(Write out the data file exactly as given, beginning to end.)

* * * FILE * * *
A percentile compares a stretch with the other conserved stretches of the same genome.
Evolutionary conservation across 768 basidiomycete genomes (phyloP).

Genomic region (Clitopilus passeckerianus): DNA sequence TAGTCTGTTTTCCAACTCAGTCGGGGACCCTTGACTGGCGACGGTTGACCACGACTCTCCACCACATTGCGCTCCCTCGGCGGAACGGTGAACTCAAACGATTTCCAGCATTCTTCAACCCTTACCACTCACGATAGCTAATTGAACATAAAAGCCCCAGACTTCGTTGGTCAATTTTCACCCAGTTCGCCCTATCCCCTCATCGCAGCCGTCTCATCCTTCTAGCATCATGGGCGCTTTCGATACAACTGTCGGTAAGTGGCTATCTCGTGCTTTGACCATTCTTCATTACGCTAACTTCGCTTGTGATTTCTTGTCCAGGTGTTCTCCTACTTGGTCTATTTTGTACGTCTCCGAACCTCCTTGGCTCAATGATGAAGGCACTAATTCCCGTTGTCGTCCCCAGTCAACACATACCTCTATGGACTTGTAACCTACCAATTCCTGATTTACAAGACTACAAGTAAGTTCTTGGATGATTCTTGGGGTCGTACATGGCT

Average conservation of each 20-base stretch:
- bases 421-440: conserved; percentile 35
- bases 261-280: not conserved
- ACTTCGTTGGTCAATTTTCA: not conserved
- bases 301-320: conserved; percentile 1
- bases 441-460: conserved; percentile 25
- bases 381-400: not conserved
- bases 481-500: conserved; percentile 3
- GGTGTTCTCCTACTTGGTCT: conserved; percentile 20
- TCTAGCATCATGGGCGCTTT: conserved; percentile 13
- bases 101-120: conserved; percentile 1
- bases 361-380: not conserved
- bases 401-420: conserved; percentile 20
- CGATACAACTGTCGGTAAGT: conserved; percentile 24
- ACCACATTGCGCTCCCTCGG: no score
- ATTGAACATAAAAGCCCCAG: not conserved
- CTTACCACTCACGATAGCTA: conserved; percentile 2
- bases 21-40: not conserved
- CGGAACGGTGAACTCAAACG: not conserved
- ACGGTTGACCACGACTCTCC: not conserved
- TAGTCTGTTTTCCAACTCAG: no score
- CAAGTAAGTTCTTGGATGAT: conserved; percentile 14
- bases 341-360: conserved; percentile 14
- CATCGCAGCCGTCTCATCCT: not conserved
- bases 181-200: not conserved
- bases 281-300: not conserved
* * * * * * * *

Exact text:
A percentile compares a stretch with the other conserved stretches of the same genome.
Evolutionary conservation across 768 basidiomycete genomes (phyloP).

Genomic region (Clitopilus passeckerianus): DNA sequence TAGTCTGTTTTCCAACTCAGTCGGGGACCCTTGACTGGCGACGGTTGACCACGACTCTCCACCACATTGCGCTCCCTCGGCGGAACGGTGAACTCAAACGATTTCCAGCATTCTTCAACCCTTACCACTCACGATAGCTAATTGAACATAAAAGCCCCAGACTTCGTTGGTCAATTTTCACCCAGTTCGCCCTATCCCCTCATCGCAGCCGTCTCATCCTTCTAGCATCATGGGCGCTTTCGATACAACTGTCGGTAAGTGGCTATCTCGTGCTTTGACCATTCTTCATTACGCTAACTTCGCTTGTGATTTCTTGTCCAGGTGTTCTCCTACTTGGTCTATTTTGTACGTCTCCGAACCTCCTTGGCTCAATGATGAAGGCACTAATTCCCGTTGTCGTCCCCAGTCAACACATACCTCTATGGACTTGTAACCTACCAATTCCTGATTTACAAGACTACAAGTAAGTTCTTGGATGATTCTTGGGGTCGTACATGGCT

Average conservation of each 20-base stretch:
- bases 421-440: conserved; percentile 35
- bases 261-280: not conserved
- ACTTCGTTGGTCAATTTTCA: not conserved
- bases 301-320: conserved; percentile 1
- bases 441-460: conserved; percentile 25
- bases 381-400: not conserved
- bases 481-500: conserved; percentile 3
- GGTGTTCTCCTACTTGGTCT: conserved; percentile 20
- TCTAGCATCATGGGCGCTTT: conserved; percentile 13
- bases 101-120: conserved; percentile 1
- bases 361-380: not conserved
- bases 401-420: conserved; percentile 20
- CGATACAACTGTCGGTAAGT: conserved; percentile 24
- ACCACATTGCGCTCCCTCGG: no score
- ATTGAACATAAAAGCCCCAG: not conserved
- CTTACCACTCACGATAGCTA: conserved; percentile 2
- bases 21-40: not conserved
- CGGAACGGTGAACTCAAACG: not conserved
- ACGGTTGACCACGACTCTCC: not conserved
- TAGTCTGTTTTCCAACTCAG: no score
- CAAGTAAGTTCTTGGATGAT: conserved; percentile 14
- bases 341-360: conserved; percentile 14
- CATCGCAGCCGTCTCATCCT: not conserved
- bases 181-200: not conserved
- bases 281-300: not conserved